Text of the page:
When Kathryn Pratt, of Falmouth, Maine, gave birth to her third child, Brendan, last January, she thought she knew a thing or two about babies. But when she was discharged from the hospital, the nurse said that her car seat, which Pratt had used to take her first two children home from the hospital, was unsafe because it had an attachable sleeping bag -- and she wouldn't let Pratt put her newborn in it. Pratt had in fact used the snuggly car-seat liner with both her older kids because she had never heard that it wasn't recommended. "The whole experience made me afraid to take Brendan outside until April," Pratt laments. Although dressing your baby for winter weather can seem like a daunting task, these expert tips will keep your little bundle safe and warm both indoors and out.
Bulky coats, bunting, and sleeping bags (or "cozies") that attach to the bottom and inside back of the car seat are now considered big no-nos, because they can compress in a crash, increasing a baby's risk of injury. However, the good news is that the American Academy of Pediatrics considers these products to be unnecessary anyway. Instead, dress your baby in thin layers and tuck a blanket around her after she's buckled in. On very cold days, try a long-sleeved one-piece under a one-piece footed fleece outfit, suggests Carole Kramer-Arsenault, R.N., founder of Boston Baby Nurse and author of The Baby Nurse Bible. Depending on the weather, you can add a cotton sweater. Use thick or multiple blankets if you're transporting her to the car in her seat and have to walk a few blocks. You can also use her coat instead of a blanket, but put her arms into it backwards, after she's buckled in. Once the car heats up, remove the blanket or coat if your baby seems warm.
Fresh air is important for your baby, even when the weather is chilly. As long as he was born full term, is at least 3 weeks old, and weighs 12 pounds, taking a 15- to 30-minute walk when it's 25°F or higher can do wonders for you both, says Kramer-Arsenault. (If your baby was preterm or has a medical condition, consult your pediatrician first.) Since babies lose heat more rapidly than adults do, experts agree that a good rule of thumb is to dress your child in one more layer than you would wear in the same conditions. So if you're going out in a long-sleeved T-shirt and a winter jacket, add a sweater to your baby's long-sleeved outfit, plus a bunting or a coat. Top it off with mittens, a snug-fitting hat, and warm boots if the bunting doesn't cover his feet. An attachable sleeping bag is fine for a walk in a stroller, but, again, do not use it during a car ride. Adding a stroller windscreen will help protect your baby's delicate skin from windburn, but avoid walks if the wind is biting.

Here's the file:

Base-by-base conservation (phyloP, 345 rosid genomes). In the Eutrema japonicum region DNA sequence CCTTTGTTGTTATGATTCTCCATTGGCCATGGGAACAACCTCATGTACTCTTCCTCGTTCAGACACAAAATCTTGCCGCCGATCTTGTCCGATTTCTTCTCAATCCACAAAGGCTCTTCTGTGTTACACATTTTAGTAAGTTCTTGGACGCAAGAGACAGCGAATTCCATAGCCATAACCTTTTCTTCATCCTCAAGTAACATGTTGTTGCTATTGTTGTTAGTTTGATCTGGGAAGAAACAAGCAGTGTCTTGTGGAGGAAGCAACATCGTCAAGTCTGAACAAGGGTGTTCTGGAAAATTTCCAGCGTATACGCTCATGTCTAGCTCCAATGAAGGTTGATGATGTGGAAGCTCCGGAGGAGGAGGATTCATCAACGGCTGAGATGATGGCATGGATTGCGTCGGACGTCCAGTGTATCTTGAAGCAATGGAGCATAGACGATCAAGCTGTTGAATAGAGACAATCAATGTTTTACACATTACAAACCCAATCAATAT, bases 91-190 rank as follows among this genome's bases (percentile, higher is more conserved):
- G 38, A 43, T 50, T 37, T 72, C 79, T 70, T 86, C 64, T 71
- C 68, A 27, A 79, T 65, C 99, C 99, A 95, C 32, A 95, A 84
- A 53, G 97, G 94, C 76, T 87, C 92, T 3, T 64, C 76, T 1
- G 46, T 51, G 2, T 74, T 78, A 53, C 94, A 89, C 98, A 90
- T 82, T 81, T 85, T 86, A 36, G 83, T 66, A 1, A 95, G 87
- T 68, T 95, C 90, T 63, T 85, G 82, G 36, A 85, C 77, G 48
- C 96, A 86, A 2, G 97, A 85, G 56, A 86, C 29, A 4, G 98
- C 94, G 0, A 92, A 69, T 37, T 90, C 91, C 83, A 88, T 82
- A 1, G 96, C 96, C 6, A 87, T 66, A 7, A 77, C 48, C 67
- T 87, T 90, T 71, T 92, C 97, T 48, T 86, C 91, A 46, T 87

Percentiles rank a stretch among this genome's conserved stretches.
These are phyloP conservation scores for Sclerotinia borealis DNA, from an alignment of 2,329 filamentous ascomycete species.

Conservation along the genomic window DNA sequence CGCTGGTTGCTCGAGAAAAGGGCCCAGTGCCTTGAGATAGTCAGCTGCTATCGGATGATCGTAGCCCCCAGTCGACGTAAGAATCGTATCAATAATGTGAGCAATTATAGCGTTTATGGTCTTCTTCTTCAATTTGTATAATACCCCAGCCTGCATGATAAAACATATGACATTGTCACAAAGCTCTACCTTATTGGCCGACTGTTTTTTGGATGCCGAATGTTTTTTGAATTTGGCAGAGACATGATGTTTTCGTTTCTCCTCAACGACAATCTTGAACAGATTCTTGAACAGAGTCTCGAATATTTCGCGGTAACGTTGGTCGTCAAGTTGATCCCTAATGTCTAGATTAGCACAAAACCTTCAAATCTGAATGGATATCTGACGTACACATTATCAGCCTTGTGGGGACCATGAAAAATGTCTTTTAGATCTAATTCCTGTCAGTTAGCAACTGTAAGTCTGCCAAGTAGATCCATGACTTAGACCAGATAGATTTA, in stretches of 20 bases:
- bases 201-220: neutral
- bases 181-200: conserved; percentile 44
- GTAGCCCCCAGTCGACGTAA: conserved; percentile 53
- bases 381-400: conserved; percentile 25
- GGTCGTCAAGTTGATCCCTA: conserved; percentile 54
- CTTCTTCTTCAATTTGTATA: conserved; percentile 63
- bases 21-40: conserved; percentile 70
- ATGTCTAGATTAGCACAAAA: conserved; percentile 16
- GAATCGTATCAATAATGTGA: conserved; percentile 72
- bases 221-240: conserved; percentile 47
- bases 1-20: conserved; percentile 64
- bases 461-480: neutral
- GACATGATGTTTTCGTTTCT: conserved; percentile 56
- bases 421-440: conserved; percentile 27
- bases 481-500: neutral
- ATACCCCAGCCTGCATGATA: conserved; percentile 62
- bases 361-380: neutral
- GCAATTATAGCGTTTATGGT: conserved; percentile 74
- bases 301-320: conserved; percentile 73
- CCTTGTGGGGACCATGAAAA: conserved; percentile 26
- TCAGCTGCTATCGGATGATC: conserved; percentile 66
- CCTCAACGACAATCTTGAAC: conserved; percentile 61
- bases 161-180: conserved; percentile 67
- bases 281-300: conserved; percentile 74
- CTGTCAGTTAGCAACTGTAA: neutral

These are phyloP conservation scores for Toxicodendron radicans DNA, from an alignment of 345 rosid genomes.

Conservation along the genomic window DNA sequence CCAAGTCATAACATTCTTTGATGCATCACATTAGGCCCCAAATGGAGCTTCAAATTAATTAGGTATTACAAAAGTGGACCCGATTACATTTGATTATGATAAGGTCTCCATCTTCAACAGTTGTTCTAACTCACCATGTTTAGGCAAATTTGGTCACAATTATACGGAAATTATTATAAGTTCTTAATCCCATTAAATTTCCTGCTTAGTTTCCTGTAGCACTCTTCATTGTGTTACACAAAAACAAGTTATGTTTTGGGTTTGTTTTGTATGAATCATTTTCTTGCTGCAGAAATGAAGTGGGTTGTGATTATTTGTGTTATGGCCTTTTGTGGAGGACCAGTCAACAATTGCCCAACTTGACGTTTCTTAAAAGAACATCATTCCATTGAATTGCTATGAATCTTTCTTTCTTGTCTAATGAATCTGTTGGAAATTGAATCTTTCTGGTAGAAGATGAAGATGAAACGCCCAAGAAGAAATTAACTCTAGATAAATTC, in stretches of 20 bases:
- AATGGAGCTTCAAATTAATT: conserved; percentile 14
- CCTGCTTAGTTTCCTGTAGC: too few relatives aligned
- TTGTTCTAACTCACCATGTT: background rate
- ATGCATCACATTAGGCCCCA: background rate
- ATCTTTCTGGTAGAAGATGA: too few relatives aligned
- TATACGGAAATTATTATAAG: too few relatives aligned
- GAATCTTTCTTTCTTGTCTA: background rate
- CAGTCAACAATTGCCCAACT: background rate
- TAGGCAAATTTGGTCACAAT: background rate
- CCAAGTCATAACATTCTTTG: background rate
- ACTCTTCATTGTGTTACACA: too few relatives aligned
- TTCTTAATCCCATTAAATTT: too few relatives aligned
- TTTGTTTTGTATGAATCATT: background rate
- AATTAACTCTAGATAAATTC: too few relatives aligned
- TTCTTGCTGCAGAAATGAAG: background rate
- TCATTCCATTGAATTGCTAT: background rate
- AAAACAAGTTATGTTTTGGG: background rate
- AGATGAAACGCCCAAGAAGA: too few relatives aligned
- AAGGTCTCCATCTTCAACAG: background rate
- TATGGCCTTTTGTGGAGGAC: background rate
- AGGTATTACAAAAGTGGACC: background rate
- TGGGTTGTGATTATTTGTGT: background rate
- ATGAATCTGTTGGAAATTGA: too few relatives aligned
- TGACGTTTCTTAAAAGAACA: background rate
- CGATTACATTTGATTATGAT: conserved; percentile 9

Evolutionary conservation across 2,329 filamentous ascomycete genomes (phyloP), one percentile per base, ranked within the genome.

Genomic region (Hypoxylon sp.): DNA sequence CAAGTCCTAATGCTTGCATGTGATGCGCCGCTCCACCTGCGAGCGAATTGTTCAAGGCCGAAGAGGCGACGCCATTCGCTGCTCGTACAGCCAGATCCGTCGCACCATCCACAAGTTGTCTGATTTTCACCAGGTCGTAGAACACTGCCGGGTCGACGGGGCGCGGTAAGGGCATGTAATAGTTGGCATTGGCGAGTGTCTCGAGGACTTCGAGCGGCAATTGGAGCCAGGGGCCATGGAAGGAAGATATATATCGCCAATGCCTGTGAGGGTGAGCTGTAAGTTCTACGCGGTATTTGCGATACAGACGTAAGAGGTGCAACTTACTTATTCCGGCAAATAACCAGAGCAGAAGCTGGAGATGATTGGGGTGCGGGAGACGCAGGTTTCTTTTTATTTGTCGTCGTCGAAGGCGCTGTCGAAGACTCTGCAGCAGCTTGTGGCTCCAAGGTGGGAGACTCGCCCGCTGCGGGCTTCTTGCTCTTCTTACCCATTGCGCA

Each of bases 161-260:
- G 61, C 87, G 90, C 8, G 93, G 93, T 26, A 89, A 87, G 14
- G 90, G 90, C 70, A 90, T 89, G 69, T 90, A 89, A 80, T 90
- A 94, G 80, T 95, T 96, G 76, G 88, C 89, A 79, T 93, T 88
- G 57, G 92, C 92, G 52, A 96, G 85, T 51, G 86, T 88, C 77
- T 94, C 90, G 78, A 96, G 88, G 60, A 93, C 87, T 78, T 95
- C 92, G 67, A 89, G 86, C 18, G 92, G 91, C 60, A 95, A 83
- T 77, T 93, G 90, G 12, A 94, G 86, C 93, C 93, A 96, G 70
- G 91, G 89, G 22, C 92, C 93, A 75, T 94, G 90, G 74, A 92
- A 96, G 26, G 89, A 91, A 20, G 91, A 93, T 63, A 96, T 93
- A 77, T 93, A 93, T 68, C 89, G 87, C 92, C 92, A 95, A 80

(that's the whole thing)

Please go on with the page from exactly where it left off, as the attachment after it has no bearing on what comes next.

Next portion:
You'll know your baby has had enough if his eyes tear and he becomes fussy or cries. Also watch for signs of hypothermia, such as blue lips, shivering, or an unusually pale appearance to the nose or ears -- and cut your outing short so that you can get somewhere warm quickly, suggests David Hill, M.D., a pediatrician in Wilmington, North Carolina, and author of Dad to Dad: Parenting Like a Pro.
Outfitting a kid of any age for snow play can be a hassle, but don't let that prevent your little explorer from experiencing one of winter's greatest pleasures. By 6 months, even before she can walk, she will probably be excited by snow's novel texture, says Dr. Hill. The rules for dress should be the same as for any cold weather, but with a bigger emphasis on staying dry. A waterproof snowsuit with attached feet -- or a snow jacket and waterproof pants and boots -- are a must, says Dr. Hill. Don't forget a hat and waterproof mittens, though you can take them off momentarily to allow your baby to feel the snow with her bare hands. Of course, you'll need to be ready to dry and warm them quickly afterwards. Also add sunscreen and sunglasses to your list, since the sun's rays reflect off snow. There is no set limit on the amount of time she can play, says Dr. Hill, so use your best judgment and take her inside at the first sign of discomfort.
You may be tempted to bundle your baby up even when you're inside, but don't go overboard. "The ideal temperature is between 68° and 72°F, and the one-more-layer rule of thumb applies indoors
too -- so if you're comfortable in two layers, your baby needs three," says Kramer-Arsenault. A good way to check to see if he's too hot or cold is to put a hand on his tummy or back, which should be warm but not sweaty. Keeping your baby from becoming too warm is especially important when he's sleeping, since overheating can contribute to SIDS. At bedtime, zip him into a sleep sack (or a receiving blanket that is carefully swaddled and stays below his armpits) instead of using a blanket, which also increases the risk of SIDS. Sweating, damp hair, flushed cheeks, and rapid breathing are all signs of overheating, so if you observe them, remove a layer of clothing. But there's no need to go crazy checking on him every five minutes. If he's sleeping soundly, his crib is clear of loose bedding, and the temperature is set to the appropriate range, he's probably just right.